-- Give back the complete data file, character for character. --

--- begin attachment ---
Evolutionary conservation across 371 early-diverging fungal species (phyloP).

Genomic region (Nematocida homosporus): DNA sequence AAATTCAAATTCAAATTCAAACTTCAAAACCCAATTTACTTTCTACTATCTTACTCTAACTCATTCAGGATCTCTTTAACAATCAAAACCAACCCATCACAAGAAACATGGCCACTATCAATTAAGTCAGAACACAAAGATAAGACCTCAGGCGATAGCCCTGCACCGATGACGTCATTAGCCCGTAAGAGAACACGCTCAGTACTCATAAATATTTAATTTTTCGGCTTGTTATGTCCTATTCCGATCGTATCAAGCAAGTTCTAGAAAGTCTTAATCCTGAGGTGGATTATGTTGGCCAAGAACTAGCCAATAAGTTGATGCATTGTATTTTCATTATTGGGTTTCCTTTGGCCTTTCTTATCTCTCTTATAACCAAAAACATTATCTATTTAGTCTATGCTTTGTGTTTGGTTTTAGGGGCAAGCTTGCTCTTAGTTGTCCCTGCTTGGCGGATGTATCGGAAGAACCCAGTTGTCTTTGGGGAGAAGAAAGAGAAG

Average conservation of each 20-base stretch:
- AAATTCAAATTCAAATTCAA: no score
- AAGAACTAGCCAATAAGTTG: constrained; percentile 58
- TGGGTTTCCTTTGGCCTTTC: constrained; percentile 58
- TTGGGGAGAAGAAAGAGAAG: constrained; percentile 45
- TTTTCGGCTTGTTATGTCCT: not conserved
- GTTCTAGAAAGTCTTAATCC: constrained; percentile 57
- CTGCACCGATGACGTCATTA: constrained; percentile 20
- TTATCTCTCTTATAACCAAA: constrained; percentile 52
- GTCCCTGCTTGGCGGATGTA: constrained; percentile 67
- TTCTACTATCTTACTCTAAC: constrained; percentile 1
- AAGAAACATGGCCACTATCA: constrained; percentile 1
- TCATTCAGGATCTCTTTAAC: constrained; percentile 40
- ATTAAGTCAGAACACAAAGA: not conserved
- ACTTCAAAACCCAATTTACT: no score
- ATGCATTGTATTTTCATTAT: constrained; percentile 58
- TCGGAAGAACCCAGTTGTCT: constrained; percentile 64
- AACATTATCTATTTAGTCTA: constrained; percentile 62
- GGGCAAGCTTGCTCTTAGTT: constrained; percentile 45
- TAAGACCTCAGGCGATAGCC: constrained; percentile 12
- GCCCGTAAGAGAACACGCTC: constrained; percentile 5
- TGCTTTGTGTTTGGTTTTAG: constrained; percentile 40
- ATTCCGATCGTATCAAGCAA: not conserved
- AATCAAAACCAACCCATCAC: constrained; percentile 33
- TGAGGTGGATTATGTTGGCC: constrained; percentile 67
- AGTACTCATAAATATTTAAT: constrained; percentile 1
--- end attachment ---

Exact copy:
Evolutionary conservation across 371 early-diverging fungal species (phyloP).

Genomic region (Nematocida homosporus): DNA sequence AAATTCAAATTCAAATTCAAACTTCAAAACCCAATTTACTTTCTACTATCTTACTCTAACTCATTCAGGATCTCTTTAACAATCAAAACCAACCCATCACAAGAAACATGGCCACTATCAATTAAGTCAGAACACAAAGATAAGACCTCAGGCGATAGCCCTGCACCGATGACGTCATTAGCCCGTAAGAGAACACGCTCAGTACTCATAAATATTTAATTTTTCGGCTTGTTATGTCCTATTCCGATCGTATCAAGCAAGTTCTAGAAAGTCTTAATCCTGAGGTGGATTATGTTGGCCAAGAACTAGCCAATAAGTTGATGCATTGTATTTTCATTATTGGGTTTCCTTTGGCCTTTCTTATCTCTCTTATAACCAAAAACATTATCTATTTAGTCTATGCTTTGTGTTTGGTTTTAGGGGCAAGCTTGCTCTTAGTTGTCCCTGCTTGGCGGATGTATCGGAAGAACCCAGTTGTCTTTGGGGAGAAGAAAGAGAAG

Average conservation of each 20-base stretch:
- AAATTCAAATTCAAATTCAA: no score
- AAGAACTAGCCAATAAGTTG: constrained; percentile 58
- TGGGTTTCCTTTGGCCTTTC: constrained; percentile 58
- TTGGGGAGAAGAAAGAGAAG: constrained; percentile 45
- TTTTCGGCTTGTTATGTCCT: not conserved
- GTTCTAGAAAGTCTTAATCC: constrained; percentile 57
- CTGCACCGATGACGTCATTA: constrained; percentile 20
- TTATCTCTCTTATAACCAAA: constrained; percentile 52
- GTCCCTGCTTGGCGGATGTA: constrained; percentile 67
- TTCTACTATCTTACTCTAAC: constrained; percentile 1
- AAGAAACATGGCCACTATCA: constrained; percentile 1
- TCATTCAGGATCTCTTTAAC: constrained; percentile 40
- ATTAAGTCAGAACACAAAGA: not conserved
- ACTTCAAAACCCAATTTACT: no score
- ATGCATTGTATTTTCATTAT: constrained; percentile 58
- TCGGAAGAACCCAGTTGTCT: constrained; percentile 64
- AACATTATCTATTTAGTCTA: constrained; percentile 62
- GGGCAAGCTTGCTCTTAGTT: constrained; percentile 45
- TAAGACCTCAGGCGATAGCC: constrained; percentile 12
- GCCCGTAAGAGAACACGCTC: constrained; percentile 5
- TGCTTTGTGTTTGGTTTTAG: constrained; percentile 40
- ATTCCGATCGTATCAAGCAA: not conserved
- AATCAAAACCAACCCATCAC: constrained; percentile 33
- TGAGGTGGATTATGTTGGCC: constrained; percentile 67
- AGTACTCATAAATATTTAAT: constrained; percentile 1